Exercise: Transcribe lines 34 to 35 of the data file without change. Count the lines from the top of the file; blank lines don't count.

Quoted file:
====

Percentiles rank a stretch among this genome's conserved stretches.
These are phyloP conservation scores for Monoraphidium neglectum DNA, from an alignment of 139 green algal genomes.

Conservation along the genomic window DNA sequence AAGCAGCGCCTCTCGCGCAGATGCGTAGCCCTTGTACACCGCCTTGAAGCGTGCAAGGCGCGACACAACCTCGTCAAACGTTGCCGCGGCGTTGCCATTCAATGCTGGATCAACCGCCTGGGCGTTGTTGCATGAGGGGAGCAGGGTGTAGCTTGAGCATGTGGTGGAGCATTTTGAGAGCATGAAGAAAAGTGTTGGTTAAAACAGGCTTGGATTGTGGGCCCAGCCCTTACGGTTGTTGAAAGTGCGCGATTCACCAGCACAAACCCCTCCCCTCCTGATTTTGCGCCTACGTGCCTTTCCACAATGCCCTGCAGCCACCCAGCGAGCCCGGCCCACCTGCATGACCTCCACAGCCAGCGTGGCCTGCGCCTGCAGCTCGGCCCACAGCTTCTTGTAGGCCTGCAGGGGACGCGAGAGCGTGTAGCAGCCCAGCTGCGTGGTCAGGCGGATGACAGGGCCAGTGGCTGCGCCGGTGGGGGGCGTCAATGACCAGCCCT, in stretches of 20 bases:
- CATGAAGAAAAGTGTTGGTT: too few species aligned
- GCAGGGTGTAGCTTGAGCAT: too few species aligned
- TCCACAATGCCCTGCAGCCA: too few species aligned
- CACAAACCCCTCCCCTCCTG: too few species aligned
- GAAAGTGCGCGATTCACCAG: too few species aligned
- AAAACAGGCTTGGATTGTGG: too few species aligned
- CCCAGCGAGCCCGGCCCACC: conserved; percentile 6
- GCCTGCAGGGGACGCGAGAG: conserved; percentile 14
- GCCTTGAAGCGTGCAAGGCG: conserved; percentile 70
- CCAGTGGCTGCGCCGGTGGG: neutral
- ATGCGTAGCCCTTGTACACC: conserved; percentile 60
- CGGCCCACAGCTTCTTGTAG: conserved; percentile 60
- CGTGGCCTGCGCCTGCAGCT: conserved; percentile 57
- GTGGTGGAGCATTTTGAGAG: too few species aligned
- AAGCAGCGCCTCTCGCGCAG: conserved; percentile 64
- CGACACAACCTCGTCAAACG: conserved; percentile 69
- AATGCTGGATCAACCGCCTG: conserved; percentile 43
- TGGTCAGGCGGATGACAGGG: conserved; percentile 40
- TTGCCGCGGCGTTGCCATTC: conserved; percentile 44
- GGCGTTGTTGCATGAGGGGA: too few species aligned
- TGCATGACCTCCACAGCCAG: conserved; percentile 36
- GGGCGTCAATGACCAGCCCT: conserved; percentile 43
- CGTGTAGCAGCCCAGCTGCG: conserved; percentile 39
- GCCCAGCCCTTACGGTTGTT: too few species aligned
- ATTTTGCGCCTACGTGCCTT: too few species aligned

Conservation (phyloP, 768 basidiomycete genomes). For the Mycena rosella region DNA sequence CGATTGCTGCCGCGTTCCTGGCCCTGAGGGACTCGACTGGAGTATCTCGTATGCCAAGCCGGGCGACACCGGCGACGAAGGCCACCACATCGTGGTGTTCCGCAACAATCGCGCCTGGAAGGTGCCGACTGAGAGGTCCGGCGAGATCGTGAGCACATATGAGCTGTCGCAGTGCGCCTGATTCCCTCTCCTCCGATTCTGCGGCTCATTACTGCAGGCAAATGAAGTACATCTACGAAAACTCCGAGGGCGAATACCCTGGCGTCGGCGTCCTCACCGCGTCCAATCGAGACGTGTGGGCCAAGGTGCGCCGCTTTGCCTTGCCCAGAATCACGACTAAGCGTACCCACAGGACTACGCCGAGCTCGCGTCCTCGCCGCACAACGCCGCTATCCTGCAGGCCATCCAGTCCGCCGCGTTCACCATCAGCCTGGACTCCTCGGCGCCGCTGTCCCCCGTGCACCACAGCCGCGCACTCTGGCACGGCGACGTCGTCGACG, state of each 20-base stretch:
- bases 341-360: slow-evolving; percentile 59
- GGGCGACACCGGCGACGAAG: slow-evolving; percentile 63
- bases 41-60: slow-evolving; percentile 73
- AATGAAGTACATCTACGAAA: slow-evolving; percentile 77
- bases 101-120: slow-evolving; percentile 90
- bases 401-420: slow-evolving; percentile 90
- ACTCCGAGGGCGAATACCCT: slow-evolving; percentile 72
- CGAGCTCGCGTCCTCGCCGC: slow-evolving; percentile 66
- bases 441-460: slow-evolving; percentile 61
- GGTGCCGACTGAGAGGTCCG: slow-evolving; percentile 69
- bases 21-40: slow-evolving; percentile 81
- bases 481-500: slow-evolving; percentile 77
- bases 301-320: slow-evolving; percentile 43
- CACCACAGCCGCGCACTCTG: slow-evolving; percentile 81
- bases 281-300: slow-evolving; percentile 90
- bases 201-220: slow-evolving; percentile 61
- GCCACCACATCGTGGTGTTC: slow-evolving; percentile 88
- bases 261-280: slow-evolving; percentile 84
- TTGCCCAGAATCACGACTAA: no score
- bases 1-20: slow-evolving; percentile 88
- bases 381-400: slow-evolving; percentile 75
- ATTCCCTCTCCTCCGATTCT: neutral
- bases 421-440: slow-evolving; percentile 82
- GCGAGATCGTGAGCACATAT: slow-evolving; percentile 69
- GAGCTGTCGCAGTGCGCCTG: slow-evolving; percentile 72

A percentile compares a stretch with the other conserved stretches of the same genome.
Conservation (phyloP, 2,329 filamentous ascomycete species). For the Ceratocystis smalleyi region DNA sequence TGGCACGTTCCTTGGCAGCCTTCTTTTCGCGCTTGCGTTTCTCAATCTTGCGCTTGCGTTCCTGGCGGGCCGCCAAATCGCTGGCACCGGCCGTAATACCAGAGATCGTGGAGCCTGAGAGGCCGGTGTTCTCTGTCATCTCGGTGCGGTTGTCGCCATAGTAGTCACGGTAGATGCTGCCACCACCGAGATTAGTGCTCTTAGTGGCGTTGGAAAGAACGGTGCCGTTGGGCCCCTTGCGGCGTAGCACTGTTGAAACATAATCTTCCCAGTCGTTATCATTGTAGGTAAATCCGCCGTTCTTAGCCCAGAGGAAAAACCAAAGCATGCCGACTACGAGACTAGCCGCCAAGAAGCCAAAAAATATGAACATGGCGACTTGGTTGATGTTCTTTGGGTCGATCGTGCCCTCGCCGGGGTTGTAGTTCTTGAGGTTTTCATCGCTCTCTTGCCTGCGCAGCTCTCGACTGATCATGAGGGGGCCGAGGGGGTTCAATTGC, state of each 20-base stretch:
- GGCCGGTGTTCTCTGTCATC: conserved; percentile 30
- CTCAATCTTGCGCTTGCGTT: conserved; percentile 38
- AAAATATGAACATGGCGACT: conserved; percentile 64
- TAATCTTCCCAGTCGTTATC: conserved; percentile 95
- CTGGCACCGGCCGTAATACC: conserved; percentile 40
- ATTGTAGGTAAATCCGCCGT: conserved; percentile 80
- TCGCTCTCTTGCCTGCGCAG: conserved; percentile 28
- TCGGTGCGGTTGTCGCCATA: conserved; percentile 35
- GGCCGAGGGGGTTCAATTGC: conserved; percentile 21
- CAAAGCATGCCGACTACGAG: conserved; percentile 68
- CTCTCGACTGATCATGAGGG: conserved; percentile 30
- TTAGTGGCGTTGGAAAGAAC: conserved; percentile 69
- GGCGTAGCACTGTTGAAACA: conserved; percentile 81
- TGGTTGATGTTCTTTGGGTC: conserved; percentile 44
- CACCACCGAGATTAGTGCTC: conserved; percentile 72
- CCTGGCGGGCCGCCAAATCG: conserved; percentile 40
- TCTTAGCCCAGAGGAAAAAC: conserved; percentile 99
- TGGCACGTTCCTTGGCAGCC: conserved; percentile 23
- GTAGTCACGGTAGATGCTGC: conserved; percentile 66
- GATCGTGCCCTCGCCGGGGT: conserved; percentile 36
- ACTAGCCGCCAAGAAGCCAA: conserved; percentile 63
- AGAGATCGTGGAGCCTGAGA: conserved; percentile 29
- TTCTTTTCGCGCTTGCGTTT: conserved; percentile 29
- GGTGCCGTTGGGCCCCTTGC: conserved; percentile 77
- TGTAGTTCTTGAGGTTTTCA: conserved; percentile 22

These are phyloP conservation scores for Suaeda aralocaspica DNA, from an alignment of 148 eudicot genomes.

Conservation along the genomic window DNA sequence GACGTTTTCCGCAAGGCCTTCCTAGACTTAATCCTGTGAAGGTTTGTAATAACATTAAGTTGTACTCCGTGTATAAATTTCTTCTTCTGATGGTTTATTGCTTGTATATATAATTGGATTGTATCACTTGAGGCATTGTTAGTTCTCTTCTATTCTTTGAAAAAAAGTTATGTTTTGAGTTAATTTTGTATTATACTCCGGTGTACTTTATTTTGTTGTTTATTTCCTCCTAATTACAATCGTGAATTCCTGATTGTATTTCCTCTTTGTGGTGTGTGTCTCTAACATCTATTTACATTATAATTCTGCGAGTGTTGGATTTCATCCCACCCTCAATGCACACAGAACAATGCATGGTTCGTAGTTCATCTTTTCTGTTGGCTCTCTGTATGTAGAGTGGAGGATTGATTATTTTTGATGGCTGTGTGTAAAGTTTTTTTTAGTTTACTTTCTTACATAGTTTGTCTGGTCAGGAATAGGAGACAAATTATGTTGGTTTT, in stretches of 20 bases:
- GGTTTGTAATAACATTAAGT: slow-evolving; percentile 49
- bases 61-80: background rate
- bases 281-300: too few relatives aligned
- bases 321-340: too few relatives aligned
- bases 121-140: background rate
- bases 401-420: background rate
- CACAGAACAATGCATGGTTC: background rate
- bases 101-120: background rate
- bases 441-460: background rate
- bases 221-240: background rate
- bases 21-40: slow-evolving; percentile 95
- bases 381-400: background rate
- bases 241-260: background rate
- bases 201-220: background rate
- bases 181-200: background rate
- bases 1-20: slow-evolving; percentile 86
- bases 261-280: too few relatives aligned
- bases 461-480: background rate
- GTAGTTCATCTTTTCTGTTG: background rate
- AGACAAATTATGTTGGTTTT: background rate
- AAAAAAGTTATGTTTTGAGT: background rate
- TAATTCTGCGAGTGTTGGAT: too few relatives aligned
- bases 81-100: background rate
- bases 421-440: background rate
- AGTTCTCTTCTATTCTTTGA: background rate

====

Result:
- bases 101-120: slow-evolving; percentile 90
- bases 401-420: slow-evolving; percentile 90